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Rafsanjani Death Brings Iranian regime to lose its internal and external equilibrium

The former Iranian President Hashemi Rafsanjani died on Sunday at the age of 82. Throughout his long career with the Iranian regime, Rafsanjani has been associated with some of its most controversial actions, including mass-casualty terror attacks, as well as assassinations of various exiled dissidents.

he had been linked in later years to the “reformists”, such as the current Iranian President Hasan Rouhani, it is clear that he has played large role in the regime for decades. He served as President from 1989-1997, parliamentary speaker, and served as head of the Assembly of Experts and the Expediency Council. Both bodies are considered two of the regime’s most important institutions, with the 88-member Assembly nominating the Supreme Leader and the Council being the body that advises the Supreme Leader.

Rafsanjani sought to return to the presidency in 2005, but was defeated by Mahmoud Ahmadinejad. He was one of Ahmadinejad’s sharpest critics. His shift to being more of a reformer has resulted in a bloc of Rafsanjani-Rouhani backed reformers in parliament and the Assembly of Experts. The loss of Rafsanjani is seen as a potential setback for Rouhani, who is running for re-election in May.

“With the death of Ali Akbar Hashemi Rafsanjani, one of the two pillars and key to the equilibrium of the religious fascism ruling Iran has collapsed and the regime in its entirety is approaching overthrow,” said Maryam Rajavi, President-elect of the National Council of Resistance of Iran (NCRI).

She noted that Rafsanjani has played a critical role in the suppression of Iranian citizens, but also the exporting of terrorism outside of Iran’s borders. Rajavi also acknowledged Rafsanjani’s role in the quest for Iran’s regime to acquire nuclear weapons. In 2006, Rafsanjani was implicated by Argentinian investigators in one of the deadliest instances of Iranian terrorism abroad, the 1994 suicide truck bombing of the AMIA Jewish community center in Buenos Aires, that cost 85 people their lives.

The investigators issued arrest warrants for Rafsanjani, seven other senior Iranians and a Lebanese national, the Hezbollah terrorist chief Imad Mughniyah. At the request of Argentina, Interpol issued red notices or the equivalent of warrants for five of the Iranians and Mughniyah. None of the Iranians have been arrested to date. Rafsanjani and Iran denied Argentina’s allegations, blaming them on “Zionists”.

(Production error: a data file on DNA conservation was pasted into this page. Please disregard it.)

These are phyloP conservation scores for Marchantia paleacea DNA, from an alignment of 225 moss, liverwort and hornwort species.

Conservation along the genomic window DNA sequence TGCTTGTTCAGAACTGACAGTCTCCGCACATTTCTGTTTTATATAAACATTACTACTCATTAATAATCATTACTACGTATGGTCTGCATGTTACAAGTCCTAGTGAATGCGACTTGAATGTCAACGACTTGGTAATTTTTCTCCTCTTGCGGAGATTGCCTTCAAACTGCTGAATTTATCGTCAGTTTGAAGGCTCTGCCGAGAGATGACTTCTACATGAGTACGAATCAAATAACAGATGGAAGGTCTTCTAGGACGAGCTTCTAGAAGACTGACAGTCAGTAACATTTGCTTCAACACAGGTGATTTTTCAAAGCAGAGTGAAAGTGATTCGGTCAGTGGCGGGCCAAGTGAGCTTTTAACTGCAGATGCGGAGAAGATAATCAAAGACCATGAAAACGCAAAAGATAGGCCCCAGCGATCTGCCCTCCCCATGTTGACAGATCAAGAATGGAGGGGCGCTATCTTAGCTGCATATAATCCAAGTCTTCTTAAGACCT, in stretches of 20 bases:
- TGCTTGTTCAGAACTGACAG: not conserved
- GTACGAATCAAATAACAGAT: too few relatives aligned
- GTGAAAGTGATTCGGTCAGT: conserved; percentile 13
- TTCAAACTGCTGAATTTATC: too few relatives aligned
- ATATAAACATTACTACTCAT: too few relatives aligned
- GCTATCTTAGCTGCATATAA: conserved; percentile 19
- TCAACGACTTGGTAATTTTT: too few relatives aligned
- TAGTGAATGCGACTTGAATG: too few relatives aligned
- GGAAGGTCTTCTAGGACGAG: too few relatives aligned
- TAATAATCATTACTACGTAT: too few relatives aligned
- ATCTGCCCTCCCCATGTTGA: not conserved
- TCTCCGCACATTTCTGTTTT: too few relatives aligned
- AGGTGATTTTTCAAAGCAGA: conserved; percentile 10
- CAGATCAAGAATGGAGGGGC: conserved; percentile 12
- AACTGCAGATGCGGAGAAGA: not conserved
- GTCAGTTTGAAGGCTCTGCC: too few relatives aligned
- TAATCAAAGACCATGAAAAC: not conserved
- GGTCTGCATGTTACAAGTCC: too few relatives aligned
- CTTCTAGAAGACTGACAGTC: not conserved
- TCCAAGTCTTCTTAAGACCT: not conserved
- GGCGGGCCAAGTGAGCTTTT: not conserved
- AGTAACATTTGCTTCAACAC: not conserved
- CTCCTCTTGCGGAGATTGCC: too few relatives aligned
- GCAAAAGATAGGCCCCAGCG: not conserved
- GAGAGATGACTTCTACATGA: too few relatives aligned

A German count in 1996 ruled that the Iranian regime under Rafsanjani was directly responsible for the Mykonos killings in 1992. Four Iranian Kurdish dissidents were killed in the restaurant. Reports by the U.S.-based Iran Human Rights Documentation Center said that the Mykonos killings were “designed to intimidate and disrupt the activities of political opponents of the regime.”

Swiss investigators accused the Iranian regime of responsibility for the death of Kazem Rajavi of the NCRI, who was shot in Geneva in 1990. Authorities issued an arrest warrant for Fallahijan, Rafsanjani’s intelligence minister. Other NCRI representatives were shot and killed throughout the 1990s.

“Rafsanjani, who had always been the regime’s number two, acted as its balancing factor and played a decisive role in its preservation. Now, the regime will lose its internal and external equilibrium,” said Rajavi.

The NCRI enjoys considerable support in Washington, including some of the current President-elect Donald Trump’s advisors. It hopes to see the end of the regime, and sees Rafsanjani’s death as moving closer to the end of the current Iranian government, which it describes as oppressive. The U.S. government first designated Iran as a state-sponsor of terrorism in 1984 and continues to describe Iran as the world’s leading terror-sponsor.

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